We’re about to get into final projects in Viking Code School. It’s hard to believe we are this close to the end of the class! This weekend there is one last “skill sprint” where we choose a substantial skill of our choice, learn the basics, build a sample project, and report back to the class. I chose the Elixir programming language.
Straight from the Elixir website:
Elixir is a dynamic, functional language designed for building scalable and maintainable applications. Elixir leverages the Erlang VM, known for running low-latency, distributed and fault-tolerant systems, while also being successfully used in web development and the embedded software domain.
The most obvious difference between Elixir and other languages I’ve used is its functional programming paradigm. Functional programming differs from imperative programming (i.e. most other programming languages) in that a function’s output is not affected by the state of the program, only its inputs. That is, the function’s output will always be the same for the same inputs. Functions in functional languages also do not have “side effects”. This is quite different from the object-oriented programming I am most familiar with.
Elixir is also designed specifically with concurrency in mind. This allows multiple processes to be executed simultaneously, independent of one another, communicating by sending and receiving messages. This contributes to its scalability (through starting more processes to handle more operations) and fault tolerance (through the ability to spawn new processes if one fails).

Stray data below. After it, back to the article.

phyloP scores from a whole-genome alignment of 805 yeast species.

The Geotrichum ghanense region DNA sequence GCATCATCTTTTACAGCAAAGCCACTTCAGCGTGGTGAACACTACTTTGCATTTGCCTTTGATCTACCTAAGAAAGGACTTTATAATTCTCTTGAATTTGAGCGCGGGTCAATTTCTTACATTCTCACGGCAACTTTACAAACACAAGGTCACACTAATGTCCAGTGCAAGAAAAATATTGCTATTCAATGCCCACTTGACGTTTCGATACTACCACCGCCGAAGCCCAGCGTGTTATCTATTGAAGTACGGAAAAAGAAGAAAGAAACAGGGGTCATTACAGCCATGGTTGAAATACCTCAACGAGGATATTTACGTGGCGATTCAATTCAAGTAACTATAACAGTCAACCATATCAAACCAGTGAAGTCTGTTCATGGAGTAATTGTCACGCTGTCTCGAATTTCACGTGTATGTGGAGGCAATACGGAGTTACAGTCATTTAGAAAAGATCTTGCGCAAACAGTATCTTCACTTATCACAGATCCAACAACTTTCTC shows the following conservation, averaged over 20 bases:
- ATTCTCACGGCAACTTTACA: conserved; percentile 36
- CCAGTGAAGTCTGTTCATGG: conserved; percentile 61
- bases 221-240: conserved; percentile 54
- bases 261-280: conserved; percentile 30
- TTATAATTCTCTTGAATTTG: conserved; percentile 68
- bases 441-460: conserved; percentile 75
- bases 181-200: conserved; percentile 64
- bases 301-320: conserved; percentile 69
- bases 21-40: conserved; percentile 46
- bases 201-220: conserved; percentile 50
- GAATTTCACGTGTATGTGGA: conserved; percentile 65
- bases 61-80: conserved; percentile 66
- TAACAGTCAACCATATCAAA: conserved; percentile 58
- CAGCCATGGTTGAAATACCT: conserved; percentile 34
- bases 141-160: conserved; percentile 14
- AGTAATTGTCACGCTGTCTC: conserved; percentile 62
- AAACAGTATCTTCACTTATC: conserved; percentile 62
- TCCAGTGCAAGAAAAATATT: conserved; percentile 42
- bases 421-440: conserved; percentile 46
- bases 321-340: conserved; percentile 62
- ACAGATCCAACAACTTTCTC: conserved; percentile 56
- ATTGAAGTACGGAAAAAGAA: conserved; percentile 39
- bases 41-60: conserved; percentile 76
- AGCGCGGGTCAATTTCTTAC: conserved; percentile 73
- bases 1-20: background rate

What is it good for?
Basically, any system where concurrent and asynchronous processes are inherently important would make good use of Elixir. Elixir has many potential uses, but the main one I am interested in is its use in web applications.
As useful as popular back-end frameworks like Ruby on Rails are, they have their limits as applications start to get large and need to be scaled rapidly or maintained over the long term. The Phoenix web framework is written in Elixir and is meant to play to its strengths while also maintaining familiar patterns from other frameworks. For instance, it uses the MVC (model, view, controller) architecture like Ruby on Rails, but has much better performance for large and complex applications.
I’ve barely scratched the surface on Elixir, but so far it looks super interesting and useful. I hope to write more about it once I’ve had a chance to learn more and start building projects.